California Insurers Charge Drivers in Black, Latino Neighborhoods More, Report Indicates

Insurers charge good drivers living in California’s predominantly African-American and Latino zip codes substantially more for automobile insurance than good drivers in predominantly white communities, claims an analysis by Consumers Union, the non-profit publisher of Consumer Reports magazine. In some majority African-American communities, one major insurer charges good drivers an average $974 or 83 percent more for auto insurance than non minority communities, the report indicated.

“Insurers are penalizing many African Americans and Latinos with good driving records by charging them higher rates just because of their zip code,” said Mark Savage, senior attorney for Consumers Union. “These disparities are due to discriminatory insurance regulations that allow insurers to base their rates primarily on where drivers live, instead of how well they drive.”

However, the Association of California Insurance Companies called Consumer Union’s report on auto rating factors “incomplete and irresponsible.”

“Insurers use several factors to develop rates that are based on a driver’s risk of having a loss. This way one group of policyholders does not subsidize another group,” said Sam Sorich, ACIC president.

According to Consumers Union, it found that California’s three largest insurers (State Farm, Farmers and Allstate) charged a female driver with a perfect record and 22 years of experience an average $152 or 12.9 percent more in predominantly Latino zip codes, and $704 or 59.7 percent more in predominantly African-American zip codes, than in predominantly non-Hispanic white zip codes.

Farmers’ insurance rates in the adjacent Los Angeles zip codes of Westchester (90045), Baldwin Hills (90056), and Inglewood (90301) illustrated the discrimination, Consumers Union said. Drivers in the predominantly African-American and Latino communities of Baldwin Hills and Inglewood pay $951 and $899 more for insurance than the same good driver pays in predominantly non-Hispanic white Westchester. Similarly, in the majority Latino 95205 zip code in Stockton, good drivers pay $252 more per year than drivers in the adjacent and largely non-Hispanic white 95204 zip code in Stockton, the report said.

Yet ACIC’s Sorich said one of the factors used in determining rates is territory, or where the insured vehicle is garaged. “It is a known fact that the risk of having an accident is greater in urbanized areas of the state that experience heavy traffic congestion,” he said. “A good driver driving rural roads, for example, is less likely to have an accident than another good driver traveling the same number of miles in a major urban area.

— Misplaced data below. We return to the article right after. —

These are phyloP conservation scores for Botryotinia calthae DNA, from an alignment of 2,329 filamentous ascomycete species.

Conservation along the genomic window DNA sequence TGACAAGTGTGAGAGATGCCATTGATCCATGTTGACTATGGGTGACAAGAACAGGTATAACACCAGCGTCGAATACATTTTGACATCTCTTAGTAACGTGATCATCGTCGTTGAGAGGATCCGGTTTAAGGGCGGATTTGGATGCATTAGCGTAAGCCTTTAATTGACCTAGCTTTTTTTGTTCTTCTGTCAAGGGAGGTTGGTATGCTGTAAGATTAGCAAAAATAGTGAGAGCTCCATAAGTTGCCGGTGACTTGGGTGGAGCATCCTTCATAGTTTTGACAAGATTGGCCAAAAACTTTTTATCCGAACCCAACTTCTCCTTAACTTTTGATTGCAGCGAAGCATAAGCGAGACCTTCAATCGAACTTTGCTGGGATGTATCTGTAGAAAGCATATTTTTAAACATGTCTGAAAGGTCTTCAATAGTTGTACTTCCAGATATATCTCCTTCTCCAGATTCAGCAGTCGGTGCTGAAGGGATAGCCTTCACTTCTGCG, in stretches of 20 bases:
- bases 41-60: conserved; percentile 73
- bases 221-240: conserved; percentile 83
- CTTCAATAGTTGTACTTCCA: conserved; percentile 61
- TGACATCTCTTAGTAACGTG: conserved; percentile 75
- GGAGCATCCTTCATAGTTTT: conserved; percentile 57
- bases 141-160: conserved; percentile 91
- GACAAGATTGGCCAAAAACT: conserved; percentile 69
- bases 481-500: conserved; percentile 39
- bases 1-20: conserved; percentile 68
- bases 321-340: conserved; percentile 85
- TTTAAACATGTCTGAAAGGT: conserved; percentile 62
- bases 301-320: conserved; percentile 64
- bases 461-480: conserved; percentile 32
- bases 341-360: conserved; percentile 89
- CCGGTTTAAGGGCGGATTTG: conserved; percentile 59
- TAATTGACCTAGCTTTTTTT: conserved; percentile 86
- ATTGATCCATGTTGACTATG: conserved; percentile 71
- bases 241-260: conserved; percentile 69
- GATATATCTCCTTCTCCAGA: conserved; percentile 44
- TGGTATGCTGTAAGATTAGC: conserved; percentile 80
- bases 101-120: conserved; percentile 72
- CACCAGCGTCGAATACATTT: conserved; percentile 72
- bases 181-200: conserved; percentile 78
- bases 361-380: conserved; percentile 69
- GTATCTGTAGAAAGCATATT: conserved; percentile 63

“Insurers, when establishing rates, do not know the racial makeup of their policyholders,” Sorich continued. “Insurers never receive information about their customers’ race, ethnicity, religion or income. It is irresponsible, therefore, to charge that insurers establish rates based on race. It is equally absurd to think that the insurance commissioner would approve rates based on race.”

Two years ago in townhall meetings across California, drivers in low-income and minority communities complained to Garamendi that they were being charged more for automobile insurance because of the zip code in which they lived, Savage said.

Proposition 103, which was enacted by voters in 1988, requires that automobile insurance premiums be based on three mandatory factors: driving record, miles driven and years of driving experience. However, a deceptive loophole in regulations adopted by former Insurance Commissioner Chuck Quackenbush in 1996 has allowed insurers to base automobile insurance premiums primarily on where one lives, not how well one drives, Consumers Union said.

“Until Insurance Commissioner John Garamendi fixes the system, there will remain a discriminatory racial component in California’s auto insurance rates that voters tried to get rid of in 1988 with Proposition 103,” Savage said.

Consumers Union’s used data from insurer filings with the Department of Insurance to analyze premiums charged by State Farm, Farmers, and Allstate to a woman driving 22 years with no accidents or tickets, who uses her 1996 Acura primarily to drive to work. The study used this driver profile throughout, and calculated premiums changing only her zip code.

Consumers Union then cross-referenced insurers’ premium data by zip code with census 2000 data by zip code. The organization said this enabled it to analyze the average premiums charged good drivers in predominantly non-Hispanic white zip codes, predominantly Latino zip codes and predominantly African-American zip codes.

Nearly two and one-half years ago, Consumers Union and other organizations and cities petitioned Garamendi to amend the regulation and require that one’s driving safety record, annual mileage, and years of driving experience each have greater in determining one’s auto premium than any other factor such as zip code, gender or marital status. On June 25, 2003, Garamendi granted the petition.

“We intend to review Commissioner Garamendi’s proposed regulation carefully to determine whether it redresses this discrimination and ensures that premiums are based primarily on how one drives just as voters intended when they approved Proposition 103,” Savage said.

In addition to Consumers Union, the other petitioners are the National Council of La Raza, Southern Christian Leadership Conference of Greater Los Angeles, Spanish Speaking Citizens’ Foundation, Foundation for Taxpayer and Consumer Rights, City of Los Angeles, City of Oakland, and City and County of San Francisco.